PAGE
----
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Council Post: Avoid Making These Six Manual Reconciliation Mistakes

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Shagun is an ex-Fortune 100 auditor, process consultant and CEO of SkyStem who designed ART, a month-end close solution for accountants.

Amid economic uncertainty, manual month-end reconciliations are top of mind for many business leaders right now. After all, the reconciliation activity is a crucial part of business and serves as the last line of defense against financial fraud and errors.

Despite its importance, many companies struggle to handle the reconciliation process efficiently. If you’re still using manual reconciliation practices, watch out for these six most common mistakes that could be holding you back.

1. Not Having Standardized Documentation

The practice of celebrities never wearing the same outfit twice may work well in the world of fashion, but it’s not the most optimal approach when it comes to financial reconciliations.

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If each cover sheet has its own style and format, but no two reconciliations look the same, it’s time to take action. This is primarily because non-standardized documentation creates room for mistakes.

Picture this: You’re using a spreadsheet to reconcile your accounts. In that case, you might be replicating your general ledger’s activity without realizing that errors, such as incorrect account numbers, could slip through the cracks. Reevaluate your documentation to ensure consistency across the board—it could save you valuable time at month’s end.

2. Making A Lot Of Mistakes

To err is human, but when it comes to reconciliations done manually on spreadsheets, the potential for errors can be overwhelming. According to data firm Duco’s research, nearly one-third of financial services organizations consider mistakes from manual processes to be their biggest data reconciliation challenge.

When businesses can improve data quality, they can create more accurate financial statements and maintain a high level of credibility. Address any potential pitfalls, such as forgetting to reconcile new accounts, data entry and transposition errors, broken links and overlooked prior period open items. Consider automating certain accounting tasks to help with this.

3. Not Collecting All Information In One Place

Tracking every comment, email and scribble on a spreadsheet is essential to ensuring accuracy and demonstrating diligent review.

But if accounting teams need to go for a scavenger hunt to dig up old invoices and backup documentation from shared drives, binders or even offsite storage, it’d be pretty tricky to streamline financial operations. Remedy this issue by keeping everything you need at your fingertips and tracking it in a timely manner. Accounting software can be helpful in this effort.

4. Spending Too Much Time On Status Reporting

While status reporting, a brief overview of a project, is an important aspect of accounting, spending too much time on it can negatively impact organizations.

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When accountants spend a lot of time on status reporting, they may have less time to focus on more strategic tasks, such as analyzing financial data, identifying trends and making timely decisions. Streamline these administrative responsibilities to free up valuable brainpower to tackle business challenges and design more effective financial management strategies.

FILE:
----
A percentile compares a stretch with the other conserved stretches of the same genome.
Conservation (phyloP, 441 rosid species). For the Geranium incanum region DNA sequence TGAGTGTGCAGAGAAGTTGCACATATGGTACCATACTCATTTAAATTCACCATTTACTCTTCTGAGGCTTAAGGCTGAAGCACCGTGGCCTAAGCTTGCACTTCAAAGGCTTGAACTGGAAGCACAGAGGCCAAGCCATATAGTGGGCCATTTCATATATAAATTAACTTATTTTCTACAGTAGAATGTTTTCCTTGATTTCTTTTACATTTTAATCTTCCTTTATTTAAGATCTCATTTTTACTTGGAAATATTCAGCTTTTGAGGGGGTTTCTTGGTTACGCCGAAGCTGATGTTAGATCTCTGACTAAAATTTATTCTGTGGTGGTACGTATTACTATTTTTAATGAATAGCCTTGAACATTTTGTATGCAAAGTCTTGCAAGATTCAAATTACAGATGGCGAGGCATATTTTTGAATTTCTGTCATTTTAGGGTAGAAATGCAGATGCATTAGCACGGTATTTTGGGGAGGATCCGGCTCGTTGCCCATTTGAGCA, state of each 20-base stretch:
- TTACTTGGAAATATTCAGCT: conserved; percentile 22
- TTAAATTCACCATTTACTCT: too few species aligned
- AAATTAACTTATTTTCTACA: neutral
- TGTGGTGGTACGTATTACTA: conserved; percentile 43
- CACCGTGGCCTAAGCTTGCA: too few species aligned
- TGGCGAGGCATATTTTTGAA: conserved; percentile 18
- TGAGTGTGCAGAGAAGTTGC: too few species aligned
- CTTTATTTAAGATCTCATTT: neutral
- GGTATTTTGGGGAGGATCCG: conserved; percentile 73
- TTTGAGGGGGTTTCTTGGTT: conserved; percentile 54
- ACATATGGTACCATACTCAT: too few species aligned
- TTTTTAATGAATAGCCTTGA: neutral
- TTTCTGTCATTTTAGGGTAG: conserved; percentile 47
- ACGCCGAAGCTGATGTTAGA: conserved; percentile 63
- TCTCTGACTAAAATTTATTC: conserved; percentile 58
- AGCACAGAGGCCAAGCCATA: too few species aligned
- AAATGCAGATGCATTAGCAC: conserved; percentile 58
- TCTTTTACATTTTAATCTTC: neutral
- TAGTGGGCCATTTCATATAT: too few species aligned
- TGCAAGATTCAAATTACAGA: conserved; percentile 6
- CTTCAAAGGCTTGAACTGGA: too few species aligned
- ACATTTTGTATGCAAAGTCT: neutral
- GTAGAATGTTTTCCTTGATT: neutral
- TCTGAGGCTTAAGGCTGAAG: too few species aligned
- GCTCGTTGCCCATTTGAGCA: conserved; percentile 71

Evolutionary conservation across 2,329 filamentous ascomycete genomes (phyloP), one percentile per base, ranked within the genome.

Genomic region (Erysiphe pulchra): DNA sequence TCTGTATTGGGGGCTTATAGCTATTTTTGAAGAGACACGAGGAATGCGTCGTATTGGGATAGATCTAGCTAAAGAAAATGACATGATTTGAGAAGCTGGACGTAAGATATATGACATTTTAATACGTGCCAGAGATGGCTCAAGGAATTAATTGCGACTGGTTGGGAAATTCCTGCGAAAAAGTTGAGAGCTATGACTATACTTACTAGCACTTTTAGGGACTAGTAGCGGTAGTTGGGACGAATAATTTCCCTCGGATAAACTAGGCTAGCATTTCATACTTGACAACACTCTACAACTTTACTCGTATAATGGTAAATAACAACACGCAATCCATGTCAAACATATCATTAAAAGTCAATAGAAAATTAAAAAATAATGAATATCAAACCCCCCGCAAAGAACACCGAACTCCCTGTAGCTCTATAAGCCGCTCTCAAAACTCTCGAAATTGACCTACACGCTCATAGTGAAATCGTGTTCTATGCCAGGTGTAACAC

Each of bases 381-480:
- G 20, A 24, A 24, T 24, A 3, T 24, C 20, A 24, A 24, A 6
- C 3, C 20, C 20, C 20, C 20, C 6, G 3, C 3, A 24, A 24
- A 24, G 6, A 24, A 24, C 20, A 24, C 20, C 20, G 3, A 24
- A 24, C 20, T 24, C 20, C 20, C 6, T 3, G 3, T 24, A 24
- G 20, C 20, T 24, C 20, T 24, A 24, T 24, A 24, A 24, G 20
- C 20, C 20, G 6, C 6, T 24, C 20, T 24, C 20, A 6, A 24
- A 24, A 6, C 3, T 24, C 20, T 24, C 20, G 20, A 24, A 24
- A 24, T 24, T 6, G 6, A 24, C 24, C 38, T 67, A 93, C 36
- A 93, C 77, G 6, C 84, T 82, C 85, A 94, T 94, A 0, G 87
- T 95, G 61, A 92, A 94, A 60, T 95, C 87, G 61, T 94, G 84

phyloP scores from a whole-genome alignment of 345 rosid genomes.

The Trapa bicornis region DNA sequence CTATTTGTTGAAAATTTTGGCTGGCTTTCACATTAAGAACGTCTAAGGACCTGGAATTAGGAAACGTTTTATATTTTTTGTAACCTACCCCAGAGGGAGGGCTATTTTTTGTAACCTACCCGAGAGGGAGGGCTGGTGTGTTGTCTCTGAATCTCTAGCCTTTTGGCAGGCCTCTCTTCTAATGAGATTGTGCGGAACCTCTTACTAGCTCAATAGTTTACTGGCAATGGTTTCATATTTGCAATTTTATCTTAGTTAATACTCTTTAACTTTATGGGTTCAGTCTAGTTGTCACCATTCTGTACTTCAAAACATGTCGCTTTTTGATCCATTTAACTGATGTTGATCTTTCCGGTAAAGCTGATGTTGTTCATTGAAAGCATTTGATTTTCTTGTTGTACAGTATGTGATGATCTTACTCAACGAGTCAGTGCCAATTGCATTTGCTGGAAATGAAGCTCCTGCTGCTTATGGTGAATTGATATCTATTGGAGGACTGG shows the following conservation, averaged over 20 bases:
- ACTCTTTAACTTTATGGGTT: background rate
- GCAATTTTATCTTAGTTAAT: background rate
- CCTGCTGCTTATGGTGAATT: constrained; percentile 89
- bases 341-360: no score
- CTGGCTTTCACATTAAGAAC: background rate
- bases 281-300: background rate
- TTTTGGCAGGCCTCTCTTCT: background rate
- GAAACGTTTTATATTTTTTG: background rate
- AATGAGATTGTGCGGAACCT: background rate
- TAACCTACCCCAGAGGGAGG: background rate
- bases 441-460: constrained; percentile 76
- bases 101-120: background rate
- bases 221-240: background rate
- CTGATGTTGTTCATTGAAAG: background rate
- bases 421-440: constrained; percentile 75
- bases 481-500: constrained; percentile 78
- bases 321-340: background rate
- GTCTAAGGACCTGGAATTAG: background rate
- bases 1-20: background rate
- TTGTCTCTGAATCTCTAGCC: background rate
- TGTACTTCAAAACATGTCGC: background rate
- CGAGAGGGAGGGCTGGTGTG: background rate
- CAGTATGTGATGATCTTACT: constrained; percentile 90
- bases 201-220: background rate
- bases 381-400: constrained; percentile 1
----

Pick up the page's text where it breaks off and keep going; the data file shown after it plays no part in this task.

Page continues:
5. Failing To Acquire Insightful Data

Accounting teams put in long hours to reconcile a company’s balance sheet. But it’s difficult to turn all that information into meaningful insights that can guide your company’s decision making as this data is often spread across various spreadsheets.

Through data analytics, organizations can gain a deeper understanding of unexplained variances and long-standing expectations, allowing them to make more data-driven decisions during and after the close. Ensure your reconciliation process includes all necessary insightful data so you can make informed decisions.

6. Accounting Team Burnout

The manual reconciliation process places a heavy burden on accounting teams. In addition to their day-to-day workload, they have to deal with providing supporting documentation, establishing a paper trail, updating policies and narratives, enforcing proper segregation of duties and executing controls.

And let’s not forget the frustration of spending hours reconciling an account, only to realize later that the general ledger balance was outdated. This leads to additional work, delays in finalizing financial statements and employee burnout.

By approaching the reconciliation process from a more strategic standpoint, business owners can alleviate the pressure on accounting teams. Ensure that your team’s workload is manageable to maintain productivity. Looks for areas of opportunity to address or proactively prevent accounting team burnout.

The Bottom Line

Reconciliation is crucial for every business as it enables companies to comply with regulations, detect errors and fraud and prevent financial irregularities. Although accounting teams and business owners can do it manually, this method can be time-consuming and prone to errors, so it’s important to ensure you evaluate your current processes to address any weaknesses. Remember: If you’re regularly making these six reconciliation mistakes, maybe it’s time to ditch the spreadsheets, binders and paper stacks and consider what elements you can automate.

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Source: Forbes

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